Alephs are single ended, there is no transition to AB, it doesn't exist.

There is current limiting in the Alephs. Negative output current is limited to slightly more than the maximum positive output current, typically 2.5 times the bias current. I believe it's just one resistor for this adjustment, it's value will depend on bias settings.

As for the preceding stage driving the output stage, I believe it's just a matter of the input fets properly driving the input capacitance of the output fets in this case.


Of course I could be completely wrong in all cases here.....I just build them, run em on the ragged edge, then blow em up.



Jacco.....Aleph 3.14!!
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Old 24th February 2012, 02:04 AM   #6
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Originally Posted by MEGA-amp View Post
Alephs are single ended, there is no transition to AB, it doesn't exist.
Hmm, the amplifier is driven by dual rails and uses separate pass devices to control the current flow from each rail. The two have to meet somewhere.

I thought a traditional single ended amplifier used a single supply rail, one pass device, so to speak and an output coupling capacitor, or am I missing something here?

Edit - so it would seem that this is more like a bridged amplifier and a bit like a BTL class D in that two single ended power stages meet in the middle and in the Alephs case presumably cancel out any output offset negating the need for a coupling cap.
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Last edited by 5th element; 24th February 2012 at 02:08 AM.
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Old 24th February 2012, 02:17 AM   #7
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Sorry, it's not single-ended as in the usual sense (i.e. zen), it operates in single ended classA.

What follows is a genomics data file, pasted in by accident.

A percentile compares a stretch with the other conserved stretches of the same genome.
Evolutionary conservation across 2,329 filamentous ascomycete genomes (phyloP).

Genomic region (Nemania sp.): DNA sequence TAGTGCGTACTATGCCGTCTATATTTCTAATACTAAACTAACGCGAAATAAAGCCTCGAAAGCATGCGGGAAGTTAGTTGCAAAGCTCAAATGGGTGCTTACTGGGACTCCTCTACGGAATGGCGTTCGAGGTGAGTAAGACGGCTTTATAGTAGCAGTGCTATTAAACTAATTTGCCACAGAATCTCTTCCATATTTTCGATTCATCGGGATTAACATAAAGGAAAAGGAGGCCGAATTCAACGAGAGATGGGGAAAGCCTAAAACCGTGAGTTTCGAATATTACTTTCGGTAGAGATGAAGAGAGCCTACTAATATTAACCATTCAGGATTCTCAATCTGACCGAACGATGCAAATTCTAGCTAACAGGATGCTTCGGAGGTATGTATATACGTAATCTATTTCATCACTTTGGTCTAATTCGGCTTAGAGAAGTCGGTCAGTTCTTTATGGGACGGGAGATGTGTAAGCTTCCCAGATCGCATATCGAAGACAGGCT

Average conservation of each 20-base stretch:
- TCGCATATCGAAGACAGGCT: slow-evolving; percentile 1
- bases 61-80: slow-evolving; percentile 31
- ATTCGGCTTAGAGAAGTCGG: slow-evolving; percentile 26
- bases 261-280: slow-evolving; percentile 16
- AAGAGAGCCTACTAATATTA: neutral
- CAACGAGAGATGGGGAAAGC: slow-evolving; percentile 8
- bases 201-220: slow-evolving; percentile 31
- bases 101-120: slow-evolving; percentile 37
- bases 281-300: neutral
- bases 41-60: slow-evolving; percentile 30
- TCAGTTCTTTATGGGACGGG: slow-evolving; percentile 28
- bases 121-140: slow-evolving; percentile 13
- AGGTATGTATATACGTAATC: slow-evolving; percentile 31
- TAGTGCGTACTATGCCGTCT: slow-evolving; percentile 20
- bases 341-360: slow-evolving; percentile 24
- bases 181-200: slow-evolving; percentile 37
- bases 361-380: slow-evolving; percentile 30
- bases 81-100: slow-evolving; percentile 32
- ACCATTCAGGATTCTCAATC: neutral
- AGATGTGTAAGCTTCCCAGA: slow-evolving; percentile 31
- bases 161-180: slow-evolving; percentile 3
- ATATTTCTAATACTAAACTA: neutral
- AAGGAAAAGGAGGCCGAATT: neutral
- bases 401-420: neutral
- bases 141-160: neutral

Attached Images
File Type: jpg aleph simplified.JPG (54.1 KB, 239 views)

Last edited by MEGA_amp; 24th February 2012 at 02:20 AM.
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Old 24th February 2012, 03:37 AM   #8
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Quote:
Originally Posted by markd514 View Post
I calculated that if I wanted to see 100 watts at 2 ohms, I would need about 10 amps of idle current on this baby, which is about 5 times what it is running now...

Any thoughts?
Do you live in a cold climate? That's going to be a seriously hot amp. It's going to sit idling about 400w, twice that if you are talking stereo.

Don't let that stop you, of course, it's still neat as all heck!

But the other posters are correct, you will need to build something new. If you have the heatsink for it, just go straight to an Aleph 1.2
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Old 24th February 2012, 05:16 AM   #9
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1+ for aleph 1.2
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Old 24th February 2012, 09:07 AM   #10
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Quote:
Originally Posted by MEGA-amp View Post
Aleph 3.14!!
Lately i'm more inclined to a 3 Turbo, with common cathode diodes across the 0.47 bunch.
I calls it the 2-stage titty twister. (or aleph 3.5.5)